Font size, colour and other formatting questions
Font style: Pick something fairly clean, good fonts are: Arial, Calibri, Verdana, Tahoma and similar. Times New Roman is ok, personally I find serif style fonts look a little more traditional, perhaps even old fashioned, but that's just a personal thing.
Font size: Generally with most fonts between 10-11.5 pt font is fine, 10 may be readable on larger fonts like Arial, but Times New Roman 10 will look quite small and some may find it difficult to read. Avoid going below this in size, I’ve seen CVs with tiny font where I had to squint to read them. It’s better to edit your content down to fit on 2 pages than reduce font size to fit it all in. The recruiter may miss important points as they struggled to read your CV.
Margins: I would start with the standard margins provided in MS Word or whichever program you're using. You can always adjust them if you find yourself running out of space, and if you're using 11.5 or 12pt font you can always go smaller which can help too. Don’t forget you can make the top and bottom margins smaller too.
Colour of font: Black for highest contrast on white paper if (or when) it’s printed out.
Decorative elements e.g. boxes, flourishes, shading: Boxes might look ok if done with a thin border and only to emphasise important elements, however I would suggest avoiding any decorative elements as they serve only to distract the reader. They may also make it harder for applicant tracking systems (CV screening software) to read your CV, if this is being used. Shading should be avoided, if your CV is photocopied shading doesn't come out very well (that still happens sometimes!).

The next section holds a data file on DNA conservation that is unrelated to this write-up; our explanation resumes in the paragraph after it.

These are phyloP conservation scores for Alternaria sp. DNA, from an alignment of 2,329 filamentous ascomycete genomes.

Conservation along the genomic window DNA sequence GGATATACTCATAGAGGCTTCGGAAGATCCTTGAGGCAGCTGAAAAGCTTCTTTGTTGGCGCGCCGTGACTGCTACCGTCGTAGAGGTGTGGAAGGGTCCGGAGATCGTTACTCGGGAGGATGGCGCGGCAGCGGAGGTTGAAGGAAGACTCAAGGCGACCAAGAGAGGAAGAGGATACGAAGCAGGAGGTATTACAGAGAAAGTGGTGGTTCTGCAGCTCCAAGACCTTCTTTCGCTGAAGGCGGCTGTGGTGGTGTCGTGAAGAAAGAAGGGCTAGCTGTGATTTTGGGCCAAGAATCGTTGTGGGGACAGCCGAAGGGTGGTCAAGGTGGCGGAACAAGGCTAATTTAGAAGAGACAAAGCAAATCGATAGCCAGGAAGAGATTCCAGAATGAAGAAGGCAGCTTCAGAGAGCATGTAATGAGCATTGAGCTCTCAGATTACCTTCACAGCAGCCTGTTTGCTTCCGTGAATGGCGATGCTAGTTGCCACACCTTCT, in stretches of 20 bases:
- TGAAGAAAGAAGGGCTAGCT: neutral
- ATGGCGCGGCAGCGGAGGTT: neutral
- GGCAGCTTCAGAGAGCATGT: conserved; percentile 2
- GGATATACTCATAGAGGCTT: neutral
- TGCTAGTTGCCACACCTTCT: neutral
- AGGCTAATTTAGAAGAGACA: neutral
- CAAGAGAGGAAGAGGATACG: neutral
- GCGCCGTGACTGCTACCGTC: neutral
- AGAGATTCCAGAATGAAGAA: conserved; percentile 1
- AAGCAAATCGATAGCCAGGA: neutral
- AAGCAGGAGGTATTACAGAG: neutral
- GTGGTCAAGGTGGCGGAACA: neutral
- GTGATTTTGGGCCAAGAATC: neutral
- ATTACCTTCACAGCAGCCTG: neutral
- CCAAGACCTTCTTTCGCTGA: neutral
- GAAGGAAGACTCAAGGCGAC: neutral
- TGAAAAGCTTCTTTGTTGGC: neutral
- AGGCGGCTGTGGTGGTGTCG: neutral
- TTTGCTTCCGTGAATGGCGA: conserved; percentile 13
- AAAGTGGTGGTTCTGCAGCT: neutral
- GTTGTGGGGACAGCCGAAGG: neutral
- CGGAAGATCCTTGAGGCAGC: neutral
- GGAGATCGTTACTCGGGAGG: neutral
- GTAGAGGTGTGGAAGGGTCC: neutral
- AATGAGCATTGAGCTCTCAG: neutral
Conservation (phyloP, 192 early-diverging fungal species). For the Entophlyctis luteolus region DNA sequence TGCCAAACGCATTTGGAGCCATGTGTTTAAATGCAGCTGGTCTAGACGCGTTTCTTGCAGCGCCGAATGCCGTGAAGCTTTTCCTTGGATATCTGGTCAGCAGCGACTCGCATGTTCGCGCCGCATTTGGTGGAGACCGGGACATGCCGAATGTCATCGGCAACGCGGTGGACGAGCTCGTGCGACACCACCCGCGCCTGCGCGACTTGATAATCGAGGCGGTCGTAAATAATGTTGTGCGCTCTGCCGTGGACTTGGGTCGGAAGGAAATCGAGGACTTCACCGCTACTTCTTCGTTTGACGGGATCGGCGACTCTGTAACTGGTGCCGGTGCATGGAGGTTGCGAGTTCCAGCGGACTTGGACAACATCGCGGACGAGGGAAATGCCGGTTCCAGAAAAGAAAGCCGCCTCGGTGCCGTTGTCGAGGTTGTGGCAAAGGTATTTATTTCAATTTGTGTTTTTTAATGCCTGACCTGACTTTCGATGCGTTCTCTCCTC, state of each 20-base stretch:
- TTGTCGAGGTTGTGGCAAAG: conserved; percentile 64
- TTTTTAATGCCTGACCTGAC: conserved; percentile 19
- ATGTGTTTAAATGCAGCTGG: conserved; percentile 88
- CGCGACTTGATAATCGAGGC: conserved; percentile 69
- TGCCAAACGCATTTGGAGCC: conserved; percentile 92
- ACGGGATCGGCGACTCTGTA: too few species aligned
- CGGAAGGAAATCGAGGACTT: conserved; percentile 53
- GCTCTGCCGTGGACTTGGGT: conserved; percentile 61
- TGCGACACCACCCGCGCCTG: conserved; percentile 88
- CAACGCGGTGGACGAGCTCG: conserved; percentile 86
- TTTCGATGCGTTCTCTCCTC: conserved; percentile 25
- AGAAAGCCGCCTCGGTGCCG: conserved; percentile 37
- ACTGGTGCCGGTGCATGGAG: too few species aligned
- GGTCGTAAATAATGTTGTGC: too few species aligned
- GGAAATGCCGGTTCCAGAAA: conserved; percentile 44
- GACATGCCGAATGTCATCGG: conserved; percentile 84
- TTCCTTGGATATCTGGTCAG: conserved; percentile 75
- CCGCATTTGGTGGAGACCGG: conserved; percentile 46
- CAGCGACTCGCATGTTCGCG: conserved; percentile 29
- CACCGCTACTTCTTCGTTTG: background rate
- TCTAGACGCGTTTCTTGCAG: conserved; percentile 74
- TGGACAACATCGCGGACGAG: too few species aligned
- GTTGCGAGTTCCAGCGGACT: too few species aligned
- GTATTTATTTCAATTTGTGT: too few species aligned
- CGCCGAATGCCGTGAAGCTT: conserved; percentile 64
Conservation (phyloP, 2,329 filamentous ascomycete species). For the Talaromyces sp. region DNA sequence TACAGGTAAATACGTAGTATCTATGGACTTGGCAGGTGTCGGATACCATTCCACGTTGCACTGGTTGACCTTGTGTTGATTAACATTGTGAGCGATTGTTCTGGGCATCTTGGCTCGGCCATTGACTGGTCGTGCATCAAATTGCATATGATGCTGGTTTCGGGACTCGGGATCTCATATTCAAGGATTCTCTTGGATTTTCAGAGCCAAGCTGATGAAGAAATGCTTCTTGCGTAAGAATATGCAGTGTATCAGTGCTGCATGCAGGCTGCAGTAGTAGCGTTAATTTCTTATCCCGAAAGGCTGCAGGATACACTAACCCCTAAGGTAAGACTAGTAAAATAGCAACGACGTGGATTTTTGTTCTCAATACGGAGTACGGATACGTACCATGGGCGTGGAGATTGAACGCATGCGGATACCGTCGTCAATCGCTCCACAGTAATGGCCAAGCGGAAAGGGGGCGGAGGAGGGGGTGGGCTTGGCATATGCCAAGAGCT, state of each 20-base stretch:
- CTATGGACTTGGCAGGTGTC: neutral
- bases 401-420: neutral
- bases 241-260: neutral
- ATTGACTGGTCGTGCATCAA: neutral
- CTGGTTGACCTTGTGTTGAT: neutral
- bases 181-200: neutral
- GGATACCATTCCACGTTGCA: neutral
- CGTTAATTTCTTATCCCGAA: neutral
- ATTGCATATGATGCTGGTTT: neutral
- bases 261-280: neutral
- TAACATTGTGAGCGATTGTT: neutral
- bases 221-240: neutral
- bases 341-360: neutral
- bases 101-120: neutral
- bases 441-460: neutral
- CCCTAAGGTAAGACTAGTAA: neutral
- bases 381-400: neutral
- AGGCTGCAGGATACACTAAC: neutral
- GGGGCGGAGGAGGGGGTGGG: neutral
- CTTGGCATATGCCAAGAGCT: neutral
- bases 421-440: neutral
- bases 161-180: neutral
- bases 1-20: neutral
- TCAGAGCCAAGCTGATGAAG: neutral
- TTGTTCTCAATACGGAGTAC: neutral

Bold, underlining and Italics: Bold should be used to give emphasis to your headers, e.g. your name, section headers and subsection headers. Underlining can be used, though I suggest sparingly and only for main headers. Italic is a weaker style of font and is a little too subtle for CVs if you want to draw attention.
Should I use a CV template?
I’m asked this question a lot. If it looks neat, tidy and clear, sure, go ahead. Some templates can however be a triumph of style over substance, and actually get in your way when you try to do something they're not designed for. Honestly, you don't need a template at all, just make sure when writing a CV that you keep it consistently formatted (e.g. same font size throughout, except for headers).
Important CV headers